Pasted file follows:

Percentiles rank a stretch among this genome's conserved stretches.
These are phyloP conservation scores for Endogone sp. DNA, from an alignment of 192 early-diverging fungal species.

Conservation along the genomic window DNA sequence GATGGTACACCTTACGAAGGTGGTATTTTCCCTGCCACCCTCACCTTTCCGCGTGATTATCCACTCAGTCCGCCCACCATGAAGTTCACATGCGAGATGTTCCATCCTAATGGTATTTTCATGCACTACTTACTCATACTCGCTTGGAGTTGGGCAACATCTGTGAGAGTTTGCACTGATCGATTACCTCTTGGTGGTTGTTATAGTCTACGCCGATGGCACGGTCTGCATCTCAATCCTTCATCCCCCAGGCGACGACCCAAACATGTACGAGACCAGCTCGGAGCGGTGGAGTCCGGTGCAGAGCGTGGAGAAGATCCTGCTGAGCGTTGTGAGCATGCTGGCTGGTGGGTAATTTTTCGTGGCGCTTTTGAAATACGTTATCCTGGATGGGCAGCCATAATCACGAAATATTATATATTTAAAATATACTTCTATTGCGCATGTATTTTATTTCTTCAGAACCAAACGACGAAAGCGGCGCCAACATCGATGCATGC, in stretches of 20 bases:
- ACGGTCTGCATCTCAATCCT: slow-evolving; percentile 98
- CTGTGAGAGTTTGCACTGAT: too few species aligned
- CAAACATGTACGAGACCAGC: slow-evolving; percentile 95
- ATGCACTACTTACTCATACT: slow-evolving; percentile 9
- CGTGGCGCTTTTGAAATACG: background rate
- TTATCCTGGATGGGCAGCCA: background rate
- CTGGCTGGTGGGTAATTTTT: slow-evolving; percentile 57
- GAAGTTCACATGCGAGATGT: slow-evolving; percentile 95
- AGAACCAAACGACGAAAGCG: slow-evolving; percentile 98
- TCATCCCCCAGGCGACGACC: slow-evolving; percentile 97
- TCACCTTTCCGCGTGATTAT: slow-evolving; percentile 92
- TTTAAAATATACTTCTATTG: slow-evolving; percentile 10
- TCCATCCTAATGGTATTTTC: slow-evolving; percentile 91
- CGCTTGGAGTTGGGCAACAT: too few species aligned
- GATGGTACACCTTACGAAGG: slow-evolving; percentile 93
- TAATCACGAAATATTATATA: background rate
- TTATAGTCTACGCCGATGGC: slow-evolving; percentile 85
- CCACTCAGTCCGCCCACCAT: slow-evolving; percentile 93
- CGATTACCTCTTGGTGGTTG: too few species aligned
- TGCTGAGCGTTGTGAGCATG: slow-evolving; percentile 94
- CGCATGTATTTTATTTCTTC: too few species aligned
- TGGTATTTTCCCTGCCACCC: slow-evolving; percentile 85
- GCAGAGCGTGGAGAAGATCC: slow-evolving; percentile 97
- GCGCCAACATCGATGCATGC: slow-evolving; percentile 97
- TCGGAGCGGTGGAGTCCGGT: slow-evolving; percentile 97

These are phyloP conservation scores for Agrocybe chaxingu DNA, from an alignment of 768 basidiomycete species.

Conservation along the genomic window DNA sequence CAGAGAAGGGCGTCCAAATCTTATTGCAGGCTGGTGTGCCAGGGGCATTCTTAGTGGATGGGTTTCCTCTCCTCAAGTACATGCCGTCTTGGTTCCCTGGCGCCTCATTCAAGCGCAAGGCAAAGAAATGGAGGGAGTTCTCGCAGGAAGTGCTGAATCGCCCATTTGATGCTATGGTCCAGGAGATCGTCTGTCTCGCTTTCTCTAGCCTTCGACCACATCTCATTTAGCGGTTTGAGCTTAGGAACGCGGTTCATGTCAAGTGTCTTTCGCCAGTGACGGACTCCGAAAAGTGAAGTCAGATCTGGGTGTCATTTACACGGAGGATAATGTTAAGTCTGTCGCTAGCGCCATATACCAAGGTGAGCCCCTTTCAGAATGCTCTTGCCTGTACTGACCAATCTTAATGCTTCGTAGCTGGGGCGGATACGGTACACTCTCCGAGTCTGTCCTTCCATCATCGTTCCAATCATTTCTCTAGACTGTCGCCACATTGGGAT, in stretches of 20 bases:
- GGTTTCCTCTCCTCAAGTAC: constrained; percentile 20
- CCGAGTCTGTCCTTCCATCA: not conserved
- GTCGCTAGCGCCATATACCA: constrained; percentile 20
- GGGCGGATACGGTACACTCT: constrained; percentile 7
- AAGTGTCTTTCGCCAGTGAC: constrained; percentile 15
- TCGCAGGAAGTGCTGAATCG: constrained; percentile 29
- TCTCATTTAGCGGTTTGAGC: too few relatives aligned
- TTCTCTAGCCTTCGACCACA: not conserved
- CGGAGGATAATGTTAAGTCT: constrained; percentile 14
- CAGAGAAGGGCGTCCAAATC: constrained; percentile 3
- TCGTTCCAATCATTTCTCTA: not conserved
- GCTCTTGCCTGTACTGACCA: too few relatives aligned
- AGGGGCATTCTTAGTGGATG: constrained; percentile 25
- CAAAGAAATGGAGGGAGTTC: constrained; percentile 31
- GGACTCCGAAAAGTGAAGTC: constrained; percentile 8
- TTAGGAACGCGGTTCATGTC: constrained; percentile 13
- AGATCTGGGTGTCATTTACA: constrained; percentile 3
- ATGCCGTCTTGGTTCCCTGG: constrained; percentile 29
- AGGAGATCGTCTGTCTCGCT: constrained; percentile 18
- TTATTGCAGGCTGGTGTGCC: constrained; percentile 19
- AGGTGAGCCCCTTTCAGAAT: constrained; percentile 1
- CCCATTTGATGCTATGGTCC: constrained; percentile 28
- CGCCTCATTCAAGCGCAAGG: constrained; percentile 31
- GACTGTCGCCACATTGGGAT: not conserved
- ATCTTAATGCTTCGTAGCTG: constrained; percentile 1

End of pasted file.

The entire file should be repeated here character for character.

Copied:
Percentiles rank a stretch among this genome's conserved stretches.
These are phyloP conservation scores for Endogone sp. DNA, from an alignment of 192 early-diverging fungal species.

Conservation along the genomic window DNA sequence GATGGTACACCTTACGAAGGTGGTATTTTCCCTGCCACCCTCACCTTTCCGCGTGATTATCCACTCAGTCCGCCCACCATGAAGTTCACATGCGAGATGTTCCATCCTAATGGTATTTTCATGCACTACTTACTCATACTCGCTTGGAGTTGGGCAACATCTGTGAGAGTTTGCACTGATCGATTACCTCTTGGTGGTTGTTATAGTCTACGCCGATGGCACGGTCTGCATCTCAATCCTTCATCCCCCAGGCGACGACCCAAACATGTACGAGACCAGCTCGGAGCGGTGGAGTCCGGTGCAGAGCGTGGAGAAGATCCTGCTGAGCGTTGTGAGCATGCTGGCTGGTGGGTAATTTTTCGTGGCGCTTTTGAAATACGTTATCCTGGATGGGCAGCCATAATCACGAAATATTATATATTTAAAATATACTTCTATTGCGCATGTATTTTATTTCTTCAGAACCAAACGACGAAAGCGGCGCCAACATCGATGCATGC, in stretches of 20 bases:
- ACGGTCTGCATCTCAATCCT: slow-evolving; percentile 98
- CTGTGAGAGTTTGCACTGAT: too few species aligned
- CAAACATGTACGAGACCAGC: slow-evolving; percentile 95
- ATGCACTACTTACTCATACT: slow-evolving; percentile 9
- CGTGGCGCTTTTGAAATACG: background rate
- TTATCCTGGATGGGCAGCCA: background rate
- CTGGCTGGTGGGTAATTTTT: slow-evolving; percentile 57
- GAAGTTCACATGCGAGATGT: slow-evolving; percentile 95
- AGAACCAAACGACGAAAGCG: slow-evolving; percentile 98
- TCATCCCCCAGGCGACGACC: slow-evolving; percentile 97
- TCACCTTTCCGCGTGATTAT: slow-evolving; percentile 92
- TTTAAAATATACTTCTATTG: slow-evolving; percentile 10
- TCCATCCTAATGGTATTTTC: slow-evolving; percentile 91
- CGCTTGGAGTTGGGCAACAT: too few species aligned
- GATGGTACACCTTACGAAGG: slow-evolving; percentile 93
- TAATCACGAAATATTATATA: background rate
- TTATAGTCTACGCCGATGGC: slow-evolving; percentile 85
- CCACTCAGTCCGCCCACCAT: slow-evolving; percentile 93
- CGATTACCTCTTGGTGGTTG: too few species aligned
- TGCTGAGCGTTGTGAGCATG: slow-evolving; percentile 94
- CGCATGTATTTTATTTCTTC: too few species aligned
- TGGTATTTTCCCTGCCACCC: slow-evolving; percentile 85
- GCAGAGCGTGGAGAAGATCC: slow-evolving; percentile 97
- GCGCCAACATCGATGCATGC: slow-evolving; percentile 97
- TCGGAGCGGTGGAGTCCGGT: slow-evolving; percentile 97

These are phyloP conservation scores for Agrocybe chaxingu DNA, from an alignment of 768 basidiomycete species.

Conservation along the genomic window DNA sequence CAGAGAAGGGCGTCCAAATCTTATTGCAGGCTGGTGTGCCAGGGGCATTCTTAGTGGATGGGTTTCCTCTCCTCAAGTACATGCCGTCTTGGTTCCCTGGCGCCTCATTCAAGCGCAAGGCAAAGAAATGGAGGGAGTTCTCGCAGGAAGTGCTGAATCGCCCATTTGATGCTATGGTCCAGGAGATCGTCTGTCTCGCTTTCTCTAGCCTTCGACCACATCTCATTTAGCGGTTTGAGCTTAGGAACGCGGTTCATGTCAAGTGTCTTTCGCCAGTGACGGACTCCGAAAAGTGAAGTCAGATCTGGGTGTCATTTACACGGAGGATAATGTTAAGTCTGTCGCTAGCGCCATATACCAAGGTGAGCCCCTTTCAGAATGCTCTTGCCTGTACTGACCAATCTTAATGCTTCGTAGCTGGGGCGGATACGGTACACTCTCCGAGTCTGTCCTTCCATCATCGTTCCAATCATTTCTCTAGACTGTCGCCACATTGGGAT, in stretches of 20 bases:
- GGTTTCCTCTCCTCAAGTAC: constrained; percentile 20
- CCGAGTCTGTCCTTCCATCA: not conserved
- GTCGCTAGCGCCATATACCA: constrained; percentile 20
- GGGCGGATACGGTACACTCT: constrained; percentile 7
- AAGTGTCTTTCGCCAGTGAC: constrained; percentile 15
- TCGCAGGAAGTGCTGAATCG: constrained; percentile 29
- TCTCATTTAGCGGTTTGAGC: too few relatives aligned
- TTCTCTAGCCTTCGACCACA: not conserved
- CGGAGGATAATGTTAAGTCT: constrained; percentile 14
- CAGAGAAGGGCGTCCAAATC: constrained; percentile 3
- TCGTTCCAATCATTTCTCTA: not conserved
- GCTCTTGCCTGTACTGACCA: too few relatives aligned
- AGGGGCATTCTTAGTGGATG: constrained; percentile 25
- CAAAGAAATGGAGGGAGTTC: constrained; percentile 31
- GGACTCCGAAAAGTGAAGTC: constrained; percentile 8
- TTAGGAACGCGGTTCATGTC: constrained; percentile 13
- AGATCTGGGTGTCATTTACA: constrained; percentile 3
- ATGCCGTCTTGGTTCCCTGG: constrained; percentile 29
- AGGAGATCGTCTGTCTCGCT: constrained; percentile 18
- TTATTGCAGGCTGGTGTGCC: constrained; percentile 19
- AGGTGAGCCCCTTTCAGAAT: constrained; percentile 1
- CCCATTTGATGCTATGGTCC: constrained; percentile 28
- CGCCTCATTCAAGCGCAAGG: constrained; percentile 31
- GACTGTCGCCACATTGGGAT: not conserved
- ATCTTAATGCTTCGTAGCTG: constrained; percentile 1